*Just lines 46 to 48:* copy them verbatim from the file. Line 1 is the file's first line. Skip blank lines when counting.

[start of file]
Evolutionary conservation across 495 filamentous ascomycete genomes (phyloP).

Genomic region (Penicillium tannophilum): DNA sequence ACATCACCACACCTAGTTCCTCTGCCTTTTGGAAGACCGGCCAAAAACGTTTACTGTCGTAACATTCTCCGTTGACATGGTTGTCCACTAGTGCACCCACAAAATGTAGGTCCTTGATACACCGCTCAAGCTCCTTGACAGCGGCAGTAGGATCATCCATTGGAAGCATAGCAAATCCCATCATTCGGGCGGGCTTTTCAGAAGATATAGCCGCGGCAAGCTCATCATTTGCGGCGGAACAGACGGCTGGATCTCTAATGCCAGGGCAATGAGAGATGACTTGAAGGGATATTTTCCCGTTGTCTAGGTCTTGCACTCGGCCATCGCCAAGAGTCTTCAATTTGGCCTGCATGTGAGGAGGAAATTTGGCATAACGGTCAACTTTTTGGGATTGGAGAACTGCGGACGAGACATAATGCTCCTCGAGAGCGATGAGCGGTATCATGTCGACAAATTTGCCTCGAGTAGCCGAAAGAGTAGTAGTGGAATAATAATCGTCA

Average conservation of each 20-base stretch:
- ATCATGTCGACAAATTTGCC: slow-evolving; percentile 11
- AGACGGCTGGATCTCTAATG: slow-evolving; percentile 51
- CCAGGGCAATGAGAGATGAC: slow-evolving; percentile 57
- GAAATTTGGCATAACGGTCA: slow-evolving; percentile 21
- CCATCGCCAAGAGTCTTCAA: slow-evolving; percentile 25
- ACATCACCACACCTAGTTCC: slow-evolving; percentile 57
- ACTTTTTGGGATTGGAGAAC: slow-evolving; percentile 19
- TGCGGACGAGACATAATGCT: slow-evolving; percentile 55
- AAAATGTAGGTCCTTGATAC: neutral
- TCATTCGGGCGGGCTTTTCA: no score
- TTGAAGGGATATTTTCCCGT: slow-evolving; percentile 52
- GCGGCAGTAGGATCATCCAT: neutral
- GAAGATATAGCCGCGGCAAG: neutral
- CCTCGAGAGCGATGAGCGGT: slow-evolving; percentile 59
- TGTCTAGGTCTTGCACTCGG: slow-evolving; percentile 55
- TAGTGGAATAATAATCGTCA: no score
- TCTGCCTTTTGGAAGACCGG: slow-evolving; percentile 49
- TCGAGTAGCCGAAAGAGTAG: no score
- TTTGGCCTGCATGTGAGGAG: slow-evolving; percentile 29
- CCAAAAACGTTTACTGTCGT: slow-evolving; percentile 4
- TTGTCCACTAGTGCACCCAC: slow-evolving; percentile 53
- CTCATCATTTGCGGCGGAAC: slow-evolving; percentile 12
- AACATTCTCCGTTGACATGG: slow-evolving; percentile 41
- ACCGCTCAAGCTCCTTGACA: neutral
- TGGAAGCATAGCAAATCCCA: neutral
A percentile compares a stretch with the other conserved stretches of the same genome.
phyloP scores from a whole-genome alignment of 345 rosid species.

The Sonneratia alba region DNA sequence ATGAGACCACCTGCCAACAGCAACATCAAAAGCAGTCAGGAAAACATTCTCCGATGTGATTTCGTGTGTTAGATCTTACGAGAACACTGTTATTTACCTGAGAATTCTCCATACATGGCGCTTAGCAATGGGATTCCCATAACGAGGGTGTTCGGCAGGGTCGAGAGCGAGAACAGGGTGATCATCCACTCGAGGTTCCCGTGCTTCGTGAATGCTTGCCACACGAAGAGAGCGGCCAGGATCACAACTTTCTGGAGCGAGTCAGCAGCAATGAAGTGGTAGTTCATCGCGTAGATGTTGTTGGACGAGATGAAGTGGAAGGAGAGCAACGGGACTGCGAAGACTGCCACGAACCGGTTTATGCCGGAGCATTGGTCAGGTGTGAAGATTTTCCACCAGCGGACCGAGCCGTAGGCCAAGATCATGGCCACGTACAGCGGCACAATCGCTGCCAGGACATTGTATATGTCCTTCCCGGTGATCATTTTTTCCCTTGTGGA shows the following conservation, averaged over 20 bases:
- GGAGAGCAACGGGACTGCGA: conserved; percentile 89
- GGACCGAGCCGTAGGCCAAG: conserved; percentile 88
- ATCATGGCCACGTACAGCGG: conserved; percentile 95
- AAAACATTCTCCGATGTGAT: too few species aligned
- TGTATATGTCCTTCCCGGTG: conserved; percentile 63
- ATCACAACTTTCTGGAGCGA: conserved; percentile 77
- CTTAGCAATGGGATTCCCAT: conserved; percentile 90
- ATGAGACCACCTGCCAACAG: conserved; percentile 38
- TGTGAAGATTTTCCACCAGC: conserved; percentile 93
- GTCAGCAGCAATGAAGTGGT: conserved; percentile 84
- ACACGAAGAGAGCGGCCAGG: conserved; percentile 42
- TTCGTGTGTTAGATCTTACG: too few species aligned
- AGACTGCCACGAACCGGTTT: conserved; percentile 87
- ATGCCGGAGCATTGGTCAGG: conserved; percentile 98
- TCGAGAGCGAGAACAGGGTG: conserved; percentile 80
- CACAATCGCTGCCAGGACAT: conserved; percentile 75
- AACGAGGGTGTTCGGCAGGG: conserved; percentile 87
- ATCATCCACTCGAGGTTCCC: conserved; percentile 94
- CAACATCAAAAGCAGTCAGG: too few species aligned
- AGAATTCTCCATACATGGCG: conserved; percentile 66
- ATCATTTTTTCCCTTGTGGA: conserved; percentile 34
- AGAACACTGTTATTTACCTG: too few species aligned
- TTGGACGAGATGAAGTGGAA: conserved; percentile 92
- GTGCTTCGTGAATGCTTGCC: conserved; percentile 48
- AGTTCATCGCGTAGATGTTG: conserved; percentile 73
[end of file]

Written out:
- TCGAGAGCGAGAACAGGGTG: conserved; percentile 80
- CACAATCGCTGCCAGGACAT: conserved; percentile 75
- AACGAGGGTGTTCGGCAGGG: conserved; percentile 87